Speaking of Six Degrees of Separation, previous Tony nominee Allison Janney was excluded from Best Leading Actress in a Play for her critically acclaimed performance as Ouisa Kittredge. Janney earned Tony nominations in 2009 and 1998 for her performances in 9 to 5 and A View From the Bridge, respectively.

Other big names omitted: Mark Ruffalo for his return to Broadway in Roundabout Theatre Company’s production of The Price and Joe Mantello for his onstage return in The Glass Menagerie.

Tony Shalhoub, also in The Price, was traded for his co-star Danny DeVito. Shalhoub had been nominated for both of his previous Broadway outings in Act One and Golden Boy.

Anastasia, one of the most anticipated new musicals of the season (and with one of the healthiest box office advances), received only two nominations: Best Performance by an Actress in a Featured Role (Mary Beth Peil) and Best Costume Design of a Musical (Linda Cho). Overlooked were the show’s veteran writing team, book writer Terrence McNally and the songwriting team of Lynn Ahrens and Stephen Flaherty, who penned nearly 19 additional songs for the Broadway adaptation of their 1997 animated film. Also left off the nominations was leading lady Christy Altomare who soars with the show’s stand-out number “Journey to the Past.”

While Bandstand did earn two nominations (Best Choreography and Best Orchestrations), it didn’t fare as well as its competitors. Leading Actor Corey Cott failed to garner the attention of the Nominating Committee despite his moving performance (and impressive vocals) as war veteran Donny Novitski. His co-star Laura Osnes, who was nominated for a Drama Desk Award this season for her role, also went unnoticed by the Committee despite her touching portrayal. The duo behind the book and score for the new American musical (the first stage production to be certified an authentic representation of war veterans by Got Your 6) was nominated only for their orchestrations—despite earning Drama Desk nominations for Book of Musical and Original Score. (It should be noted that this year’s Drama Desks did not consider Dear Evan Hansen or The Great Comet due to Off-Broadway productions of those musicals considered in previous years.)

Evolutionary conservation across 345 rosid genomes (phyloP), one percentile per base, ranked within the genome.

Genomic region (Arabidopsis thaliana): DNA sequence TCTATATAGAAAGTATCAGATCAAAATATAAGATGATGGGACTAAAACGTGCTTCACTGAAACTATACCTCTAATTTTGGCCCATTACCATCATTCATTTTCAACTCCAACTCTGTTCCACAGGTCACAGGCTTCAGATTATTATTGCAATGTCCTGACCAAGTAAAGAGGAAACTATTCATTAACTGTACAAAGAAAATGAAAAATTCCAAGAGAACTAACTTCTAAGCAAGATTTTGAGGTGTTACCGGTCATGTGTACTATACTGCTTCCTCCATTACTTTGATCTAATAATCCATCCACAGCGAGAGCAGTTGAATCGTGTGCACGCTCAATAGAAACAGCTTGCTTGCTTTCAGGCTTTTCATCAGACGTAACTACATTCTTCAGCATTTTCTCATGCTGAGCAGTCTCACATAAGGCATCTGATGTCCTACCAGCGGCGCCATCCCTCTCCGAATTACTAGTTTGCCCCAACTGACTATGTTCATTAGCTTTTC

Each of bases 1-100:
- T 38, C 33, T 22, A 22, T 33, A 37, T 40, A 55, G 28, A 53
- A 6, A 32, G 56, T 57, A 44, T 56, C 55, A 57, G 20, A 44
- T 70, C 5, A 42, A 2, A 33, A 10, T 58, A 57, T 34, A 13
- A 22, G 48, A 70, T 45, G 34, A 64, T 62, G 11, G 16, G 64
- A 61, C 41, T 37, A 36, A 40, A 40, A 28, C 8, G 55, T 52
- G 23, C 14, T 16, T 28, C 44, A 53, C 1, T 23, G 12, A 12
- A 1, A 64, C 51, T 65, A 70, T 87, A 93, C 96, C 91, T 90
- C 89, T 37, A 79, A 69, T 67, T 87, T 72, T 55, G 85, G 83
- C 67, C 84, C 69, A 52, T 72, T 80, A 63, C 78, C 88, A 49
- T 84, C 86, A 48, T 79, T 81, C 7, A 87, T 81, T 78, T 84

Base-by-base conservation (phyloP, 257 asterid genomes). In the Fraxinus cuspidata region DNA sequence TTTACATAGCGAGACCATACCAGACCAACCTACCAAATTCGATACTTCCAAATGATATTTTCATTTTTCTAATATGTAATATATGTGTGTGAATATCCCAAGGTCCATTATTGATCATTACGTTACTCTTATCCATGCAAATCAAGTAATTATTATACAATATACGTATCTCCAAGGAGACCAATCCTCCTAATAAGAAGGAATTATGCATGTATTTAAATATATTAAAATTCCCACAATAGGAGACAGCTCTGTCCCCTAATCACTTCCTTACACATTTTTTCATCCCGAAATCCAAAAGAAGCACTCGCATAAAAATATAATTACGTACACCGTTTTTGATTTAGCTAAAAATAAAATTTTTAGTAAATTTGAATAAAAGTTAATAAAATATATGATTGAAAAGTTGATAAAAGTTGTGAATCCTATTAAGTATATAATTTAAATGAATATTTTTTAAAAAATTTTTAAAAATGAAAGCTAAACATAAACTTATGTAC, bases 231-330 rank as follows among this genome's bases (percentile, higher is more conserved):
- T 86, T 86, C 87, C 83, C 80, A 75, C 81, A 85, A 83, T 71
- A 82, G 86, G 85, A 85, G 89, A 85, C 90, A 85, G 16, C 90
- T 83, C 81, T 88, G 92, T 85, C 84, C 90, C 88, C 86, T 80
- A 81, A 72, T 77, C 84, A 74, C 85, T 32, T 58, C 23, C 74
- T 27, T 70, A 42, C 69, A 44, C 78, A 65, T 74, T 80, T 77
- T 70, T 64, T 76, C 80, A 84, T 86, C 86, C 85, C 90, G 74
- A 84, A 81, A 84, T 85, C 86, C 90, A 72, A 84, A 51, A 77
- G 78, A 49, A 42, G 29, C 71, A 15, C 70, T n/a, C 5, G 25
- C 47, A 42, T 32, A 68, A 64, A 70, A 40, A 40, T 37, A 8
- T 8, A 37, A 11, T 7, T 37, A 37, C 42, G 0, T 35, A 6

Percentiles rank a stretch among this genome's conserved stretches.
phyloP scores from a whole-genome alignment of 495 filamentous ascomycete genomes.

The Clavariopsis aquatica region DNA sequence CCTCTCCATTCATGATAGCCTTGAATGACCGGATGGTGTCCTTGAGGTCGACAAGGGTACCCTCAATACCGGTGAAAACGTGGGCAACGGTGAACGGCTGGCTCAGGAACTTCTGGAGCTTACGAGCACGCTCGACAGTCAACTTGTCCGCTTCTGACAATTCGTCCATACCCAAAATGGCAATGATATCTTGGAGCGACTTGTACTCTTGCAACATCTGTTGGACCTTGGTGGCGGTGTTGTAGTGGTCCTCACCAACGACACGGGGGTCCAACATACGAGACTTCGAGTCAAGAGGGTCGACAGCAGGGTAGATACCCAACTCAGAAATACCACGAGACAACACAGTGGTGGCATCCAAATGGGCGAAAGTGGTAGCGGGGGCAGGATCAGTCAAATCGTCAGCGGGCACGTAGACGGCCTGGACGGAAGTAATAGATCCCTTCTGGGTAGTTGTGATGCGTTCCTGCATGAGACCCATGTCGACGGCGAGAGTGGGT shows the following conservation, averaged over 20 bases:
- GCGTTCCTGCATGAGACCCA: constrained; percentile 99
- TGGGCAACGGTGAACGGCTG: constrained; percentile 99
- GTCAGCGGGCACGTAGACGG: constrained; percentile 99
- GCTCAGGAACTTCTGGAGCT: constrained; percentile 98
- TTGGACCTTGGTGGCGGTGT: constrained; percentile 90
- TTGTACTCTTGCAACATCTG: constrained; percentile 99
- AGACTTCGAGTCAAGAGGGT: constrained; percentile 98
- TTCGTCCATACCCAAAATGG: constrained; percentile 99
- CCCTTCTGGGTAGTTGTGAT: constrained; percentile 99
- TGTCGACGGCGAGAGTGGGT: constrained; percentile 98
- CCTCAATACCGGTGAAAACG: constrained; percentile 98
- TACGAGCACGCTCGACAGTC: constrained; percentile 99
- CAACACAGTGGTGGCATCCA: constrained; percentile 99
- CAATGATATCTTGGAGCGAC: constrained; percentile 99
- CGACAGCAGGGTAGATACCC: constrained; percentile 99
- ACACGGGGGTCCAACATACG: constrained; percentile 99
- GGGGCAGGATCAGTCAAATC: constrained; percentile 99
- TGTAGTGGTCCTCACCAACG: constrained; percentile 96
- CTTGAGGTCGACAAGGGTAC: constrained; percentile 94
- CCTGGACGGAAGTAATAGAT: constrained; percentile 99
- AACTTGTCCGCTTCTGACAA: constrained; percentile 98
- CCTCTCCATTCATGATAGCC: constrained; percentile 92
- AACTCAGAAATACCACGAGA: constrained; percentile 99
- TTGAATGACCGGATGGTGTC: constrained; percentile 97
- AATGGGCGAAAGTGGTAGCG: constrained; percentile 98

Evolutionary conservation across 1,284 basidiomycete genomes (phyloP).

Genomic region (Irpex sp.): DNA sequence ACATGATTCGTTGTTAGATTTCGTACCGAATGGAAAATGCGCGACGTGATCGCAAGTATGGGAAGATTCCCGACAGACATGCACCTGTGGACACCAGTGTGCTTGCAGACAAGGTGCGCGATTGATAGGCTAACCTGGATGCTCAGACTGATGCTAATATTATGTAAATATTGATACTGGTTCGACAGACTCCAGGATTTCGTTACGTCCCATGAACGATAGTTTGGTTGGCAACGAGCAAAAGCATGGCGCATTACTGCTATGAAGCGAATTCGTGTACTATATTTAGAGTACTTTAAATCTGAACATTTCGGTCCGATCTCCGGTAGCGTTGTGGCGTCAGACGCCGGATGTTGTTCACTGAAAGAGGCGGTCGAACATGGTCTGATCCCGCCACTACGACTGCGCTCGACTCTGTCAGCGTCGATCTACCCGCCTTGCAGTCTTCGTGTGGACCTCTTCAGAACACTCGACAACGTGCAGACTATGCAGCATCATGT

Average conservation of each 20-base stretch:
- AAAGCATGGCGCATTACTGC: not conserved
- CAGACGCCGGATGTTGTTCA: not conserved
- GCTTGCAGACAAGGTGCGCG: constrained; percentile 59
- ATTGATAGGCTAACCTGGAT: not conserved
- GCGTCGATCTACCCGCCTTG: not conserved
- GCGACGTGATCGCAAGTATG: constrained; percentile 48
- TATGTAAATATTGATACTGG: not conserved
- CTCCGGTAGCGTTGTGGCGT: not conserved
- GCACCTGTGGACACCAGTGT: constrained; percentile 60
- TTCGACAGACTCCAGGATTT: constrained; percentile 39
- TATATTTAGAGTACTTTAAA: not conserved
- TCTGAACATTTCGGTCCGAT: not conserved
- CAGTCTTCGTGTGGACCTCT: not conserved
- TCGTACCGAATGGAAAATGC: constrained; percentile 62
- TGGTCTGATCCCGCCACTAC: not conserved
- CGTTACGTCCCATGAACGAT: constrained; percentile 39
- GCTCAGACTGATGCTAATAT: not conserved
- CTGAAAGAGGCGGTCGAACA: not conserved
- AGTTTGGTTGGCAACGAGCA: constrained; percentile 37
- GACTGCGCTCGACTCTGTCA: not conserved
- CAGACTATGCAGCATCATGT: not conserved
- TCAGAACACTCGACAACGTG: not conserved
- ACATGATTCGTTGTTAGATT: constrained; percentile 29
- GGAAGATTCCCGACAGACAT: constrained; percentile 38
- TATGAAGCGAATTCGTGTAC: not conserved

It’s important to note the category for Best Sound Design of a Play and of a Musical will not be reinstated until the 2018 Tony Awards, yet there could have been strong contenders this year. (After all, the immersive staging of The Great Comet sieged the full house of the Imperial as their playing space.) And, as of now, projection design does not have its own category—though numerous shows this season prominently featured projections such as Anastasia, Amélie, Dear Evan Hansen, Sunset Boulevard, Oslo, Indecent and more.

Best Musical

 

 'Groundhog Day The Musical'

Dear Evan Hansen

Natasha, Pierre and the Great Comet of 1812

Groundhog Day The Musical

Come From Away

Best Play

 'A Doll's House'

Oslo

Sweat

Indecent

A Doll’s House, Part 2

 

Best Revival of a Musical

'Miss Saigon'

Hello, Dolly!

Falsettos

Miss Saigon

Best Revival of a Play 'Six Degrees of Separation'

  • August Wilson’s Jitney

    Present Laughter

    Six Degrees of Separation

    Lillian Hellman’s The Little Foxes

  • Best Actress in a Musical

     

    Bette Midler in 'Hello, Dolly!'
    Bette Midler in ‘Hello, Dolly!’

    Bette Midler, Hello, Dolly!

    Patti LuPone, War Paint

    Christine Ebersole, War Paint

    Denee Benton, Natasha, Pierre and the Great Comet of 1812

    Eva Noblezada, Miss Saigon

    Best Actor in a Musical

    Ben Platt and Rachel Bay Jones in 'Dear Evan Hansen'
    Ben Platt and Rachel Bay Jones in ‘Dear Evan Hansen’

    Ben Platt, Dear Evan Hansen

    Andy Karl, Groundhog Day The Musical

    David Hyde Pierce, Hello, Dolly!

    Christian Borle, Falsettos

    Josh Groban, Natasha, Pierre and the Great Comet of 1812

     

    Best Actress in a Play

    Laura Linney and Cynthia Nixon in 'The Little Foxes'
    Laura Linney and Cynthia Nixon in ‘The Little Foxes’

    Laurie Metcalf, A Doll’s House, Part 2